In 2009, the Regional Council of Rhône-Alpes passed a resolution entitled "Recognizing, valuing, and promoting Occitan and Francoprovençal, regional languages of Rhône-Alpes." Since then, various programs and actions are carried out by the Institution, which are aimed at highlighting the existence of two regional languages of the region (Costa & Bert, 2011), but it is clear that this mainly dealing with languages as "objects" and finally very little with speakers. Francoprovençal, the language upon which this presentation will be based, is spoken by about 50,000 in France, Switzerland and Italy. Outside Italy, it has very few speakers under the age of 50.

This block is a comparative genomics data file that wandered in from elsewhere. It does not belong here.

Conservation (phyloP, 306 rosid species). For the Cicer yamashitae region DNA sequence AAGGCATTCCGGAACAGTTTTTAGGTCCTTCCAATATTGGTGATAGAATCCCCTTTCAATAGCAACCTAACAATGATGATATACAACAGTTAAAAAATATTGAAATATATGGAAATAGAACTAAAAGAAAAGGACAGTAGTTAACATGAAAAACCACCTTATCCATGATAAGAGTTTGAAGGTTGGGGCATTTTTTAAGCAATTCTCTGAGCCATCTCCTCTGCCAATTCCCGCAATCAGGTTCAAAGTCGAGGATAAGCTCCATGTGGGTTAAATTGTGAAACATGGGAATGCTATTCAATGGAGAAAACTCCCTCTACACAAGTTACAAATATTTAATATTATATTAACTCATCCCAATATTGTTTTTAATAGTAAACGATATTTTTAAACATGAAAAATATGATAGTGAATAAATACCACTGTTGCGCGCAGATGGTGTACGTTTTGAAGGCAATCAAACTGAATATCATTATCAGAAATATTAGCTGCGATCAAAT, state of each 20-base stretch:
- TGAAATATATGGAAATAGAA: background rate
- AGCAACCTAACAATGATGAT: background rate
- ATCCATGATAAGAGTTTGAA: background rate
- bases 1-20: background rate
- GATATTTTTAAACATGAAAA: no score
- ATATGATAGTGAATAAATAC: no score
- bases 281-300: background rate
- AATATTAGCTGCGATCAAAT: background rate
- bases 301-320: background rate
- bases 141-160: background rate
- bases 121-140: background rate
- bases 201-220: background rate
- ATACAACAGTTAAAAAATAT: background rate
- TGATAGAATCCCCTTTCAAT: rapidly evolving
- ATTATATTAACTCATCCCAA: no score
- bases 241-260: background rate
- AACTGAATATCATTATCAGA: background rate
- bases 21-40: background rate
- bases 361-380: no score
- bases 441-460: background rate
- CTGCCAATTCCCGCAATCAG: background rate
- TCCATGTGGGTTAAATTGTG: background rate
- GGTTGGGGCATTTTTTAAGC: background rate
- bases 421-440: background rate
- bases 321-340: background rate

Using a case study based on my doctoral research in progress in the Francoprovençal region of central France, I suggest to examine how Francoprovenal, a language "invented" by linguists in the 19th century, is at the heart of a dual approach to recognition, or even to political advancement. Drawing on discourse analysis and participant observation work, I will endeavor to explain how there is a mismatch between the demands and expectations of the institution on the one hand and regional language advocacy associations on the other hand, and what are the challenges implied. It is difficult for such organizations to meet the quality criteria that the region requires, so as to appear more attractive than (just) a group of elderly people focused on the (re) production of (some) local folklore than on transmission of language to new speakers through creativity and art. How then can associations present language diversity as something else than local heritage? And for whose benefit? For speakers (who would integrate this into a dynamics of resilience) or for the institutions (who could stand out in the exercising of their real or imagined power), placing themselves as champions of human linguistic minorities and linguistic diversity?